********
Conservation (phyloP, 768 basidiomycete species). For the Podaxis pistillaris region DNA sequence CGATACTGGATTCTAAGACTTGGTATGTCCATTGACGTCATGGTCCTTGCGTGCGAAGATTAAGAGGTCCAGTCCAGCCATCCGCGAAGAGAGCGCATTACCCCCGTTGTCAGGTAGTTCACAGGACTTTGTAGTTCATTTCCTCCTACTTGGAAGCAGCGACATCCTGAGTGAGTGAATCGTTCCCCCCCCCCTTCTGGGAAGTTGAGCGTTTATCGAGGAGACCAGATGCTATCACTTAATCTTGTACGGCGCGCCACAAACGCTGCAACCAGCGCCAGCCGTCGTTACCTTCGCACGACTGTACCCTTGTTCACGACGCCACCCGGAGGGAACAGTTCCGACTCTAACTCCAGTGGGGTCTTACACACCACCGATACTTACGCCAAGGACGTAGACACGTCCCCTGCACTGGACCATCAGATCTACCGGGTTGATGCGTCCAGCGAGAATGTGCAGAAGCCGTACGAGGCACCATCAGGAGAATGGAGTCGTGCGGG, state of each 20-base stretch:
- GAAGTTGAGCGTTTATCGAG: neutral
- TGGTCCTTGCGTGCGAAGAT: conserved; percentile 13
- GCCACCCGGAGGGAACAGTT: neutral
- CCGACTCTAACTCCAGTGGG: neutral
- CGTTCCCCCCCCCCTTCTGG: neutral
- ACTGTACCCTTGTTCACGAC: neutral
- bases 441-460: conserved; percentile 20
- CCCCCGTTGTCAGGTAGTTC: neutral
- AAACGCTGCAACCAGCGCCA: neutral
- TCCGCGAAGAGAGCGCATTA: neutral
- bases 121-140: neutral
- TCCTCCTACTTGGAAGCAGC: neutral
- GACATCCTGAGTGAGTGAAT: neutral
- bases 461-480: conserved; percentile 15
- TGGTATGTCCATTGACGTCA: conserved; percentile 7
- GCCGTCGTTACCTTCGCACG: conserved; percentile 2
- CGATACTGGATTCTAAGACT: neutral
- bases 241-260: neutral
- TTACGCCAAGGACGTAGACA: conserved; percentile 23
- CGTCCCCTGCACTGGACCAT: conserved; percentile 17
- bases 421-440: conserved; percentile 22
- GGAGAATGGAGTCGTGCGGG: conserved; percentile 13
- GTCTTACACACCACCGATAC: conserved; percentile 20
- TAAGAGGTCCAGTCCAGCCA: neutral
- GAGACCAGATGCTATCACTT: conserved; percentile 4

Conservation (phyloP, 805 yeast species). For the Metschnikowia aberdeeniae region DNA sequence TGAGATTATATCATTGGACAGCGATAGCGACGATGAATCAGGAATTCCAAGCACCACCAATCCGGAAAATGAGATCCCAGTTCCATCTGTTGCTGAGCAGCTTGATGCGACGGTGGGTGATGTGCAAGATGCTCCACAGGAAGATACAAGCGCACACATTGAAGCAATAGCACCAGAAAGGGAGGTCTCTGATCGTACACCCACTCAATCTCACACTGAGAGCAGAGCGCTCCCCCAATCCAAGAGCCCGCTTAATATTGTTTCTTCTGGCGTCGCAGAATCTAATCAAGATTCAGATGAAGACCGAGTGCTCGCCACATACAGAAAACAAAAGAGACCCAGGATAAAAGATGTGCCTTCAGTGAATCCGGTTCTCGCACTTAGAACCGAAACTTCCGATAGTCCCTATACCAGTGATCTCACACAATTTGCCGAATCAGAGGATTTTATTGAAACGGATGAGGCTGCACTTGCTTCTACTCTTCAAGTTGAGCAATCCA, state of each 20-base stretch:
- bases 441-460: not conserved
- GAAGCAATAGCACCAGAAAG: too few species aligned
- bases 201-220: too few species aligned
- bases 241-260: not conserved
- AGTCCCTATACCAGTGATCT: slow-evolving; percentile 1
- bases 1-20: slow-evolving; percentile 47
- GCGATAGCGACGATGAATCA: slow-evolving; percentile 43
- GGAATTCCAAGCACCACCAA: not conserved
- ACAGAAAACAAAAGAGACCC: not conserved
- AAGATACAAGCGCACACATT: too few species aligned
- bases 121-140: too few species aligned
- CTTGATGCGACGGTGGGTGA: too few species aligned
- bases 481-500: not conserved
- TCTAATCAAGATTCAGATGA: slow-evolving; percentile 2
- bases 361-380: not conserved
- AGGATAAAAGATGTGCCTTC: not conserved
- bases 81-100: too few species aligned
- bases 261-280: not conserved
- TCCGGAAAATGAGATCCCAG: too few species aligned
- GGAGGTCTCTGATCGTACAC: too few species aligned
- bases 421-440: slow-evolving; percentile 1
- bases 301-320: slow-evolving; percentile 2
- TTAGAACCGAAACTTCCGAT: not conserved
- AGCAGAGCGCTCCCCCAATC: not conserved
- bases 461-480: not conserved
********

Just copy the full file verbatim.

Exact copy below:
Conservation (phyloP, 768 basidiomycete species). For the Podaxis pistillaris region DNA sequence CGATACTGGATTCTAAGACTTGGTATGTCCATTGACGTCATGGTCCTTGCGTGCGAAGATTAAGAGGTCCAGTCCAGCCATCCGCGAAGAGAGCGCATTACCCCCGTTGTCAGGTAGTTCACAGGACTTTGTAGTTCATTTCCTCCTACTTGGAAGCAGCGACATCCTGAGTGAGTGAATCGTTCCCCCCCCCCTTCTGGGAAGTTGAGCGTTTATCGAGGAGACCAGATGCTATCACTTAATCTTGTACGGCGCGCCACAAACGCTGCAACCAGCGCCAGCCGTCGTTACCTTCGCACGACTGTACCCTTGTTCACGACGCCACCCGGAGGGAACAGTTCCGACTCTAACTCCAGTGGGGTCTTACACACCACCGATACTTACGCCAAGGACGTAGACACGTCCCCTGCACTGGACCATCAGATCTACCGGGTTGATGCGTCCAGCGAGAATGTGCAGAAGCCGTACGAGGCACCATCAGGAGAATGGAGTCGTGCGGG, state of each 20-base stretch:
- GAAGTTGAGCGTTTATCGAG: neutral
- TGGTCCTTGCGTGCGAAGAT: conserved; percentile 13
- GCCACCCGGAGGGAACAGTT: neutral
- CCGACTCTAACTCCAGTGGG: neutral
- CGTTCCCCCCCCCCTTCTGG: neutral
- ACTGTACCCTTGTTCACGAC: neutral
- bases 441-460: conserved; percentile 20
- CCCCCGTTGTCAGGTAGTTC: neutral
- AAACGCTGCAACCAGCGCCA: neutral
- TCCGCGAAGAGAGCGCATTA: neutral
- bases 121-140: neutral
- TCCTCCTACTTGGAAGCAGC: neutral
- GACATCCTGAGTGAGTGAAT: neutral
- bases 461-480: conserved; percentile 15
- TGGTATGTCCATTGACGTCA: conserved; percentile 7
- GCCGTCGTTACCTTCGCACG: conserved; percentile 2
- CGATACTGGATTCTAAGACT: neutral
- bases 241-260: neutral
- TTACGCCAAGGACGTAGACA: conserved; percentile 23
- CGTCCCCTGCACTGGACCAT: conserved; percentile 17
- bases 421-440: conserved; percentile 22
- GGAGAATGGAGTCGTGCGGG: conserved; percentile 13
- GTCTTACACACCACCGATAC: conserved; percentile 20
- TAAGAGGTCCAGTCCAGCCA: neutral
- GAGACCAGATGCTATCACTT: conserved; percentile 4

Conservation (phyloP, 805 yeast species). For the Metschnikowia aberdeeniae region DNA sequence TGAGATTATATCATTGGACAGCGATAGCGACGATGAATCAGGAATTCCAAGCACCACCAATCCGGAAAATGAGATCCCAGTTCCATCTGTTGCTGAGCAGCTTGATGCGACGGTGGGTGATGTGCAAGATGCTCCACAGGAAGATACAAGCGCACACATTGAAGCAATAGCACCAGAAAGGGAGGTCTCTGATCGTACACCCACTCAATCTCACACTGAGAGCAGAGCGCTCCCCCAATCCAAGAGCCCGCTTAATATTGTTTCTTCTGGCGTCGCAGAATCTAATCAAGATTCAGATGAAGACCGAGTGCTCGCCACATACAGAAAACAAAAGAGACCCAGGATAAAAGATGTGCCTTCAGTGAATCCGGTTCTCGCACTTAGAACCGAAACTTCCGATAGTCCCTATACCAGTGATCTCACACAATTTGCCGAATCAGAGGATTTTATTGAAACGGATGAGGCTGCACTTGCTTCTACTCTTCAAGTTGAGCAATCCA, state of each 20-base stretch:
- bases 441-460: not conserved
- GAAGCAATAGCACCAGAAAG: too few species aligned
- bases 201-220: too few species aligned
- bases 241-260: not conserved
- AGTCCCTATACCAGTGATCT: slow-evolving; percentile 1
- bases 1-20: slow-evolving; percentile 47
- GCGATAGCGACGATGAATCA: slow-evolving; percentile 43
- GGAATTCCAAGCACCACCAA: not conserved
- ACAGAAAACAAAAGAGACCC: not conserved
- AAGATACAAGCGCACACATT: too few species aligned
- bases 121-140: too few species aligned
- CTTGATGCGACGGTGGGTGA: too few species aligned
- bases 481-500: not conserved
- TCTAATCAAGATTCAGATGA: slow-evolving; percentile 2
- bases 361-380: not conserved
- AGGATAAAAGATGTGCCTTC: not conserved
- bases 81-100: too few species aligned
- bases 261-280: not conserved
- TCCGGAAAATGAGATCCCAG: too few species aligned
- GGAGGTCTCTGATCGTACAC: too few species aligned
- bases 421-440: slow-evolving; percentile 1
- bases 301-320: slow-evolving; percentile 2
- TTAGAACCGAAACTTCCGAT: not conserved
- AGCAGAGCGCTCCCCCAATC: not conserved
- bases 461-480: not conserved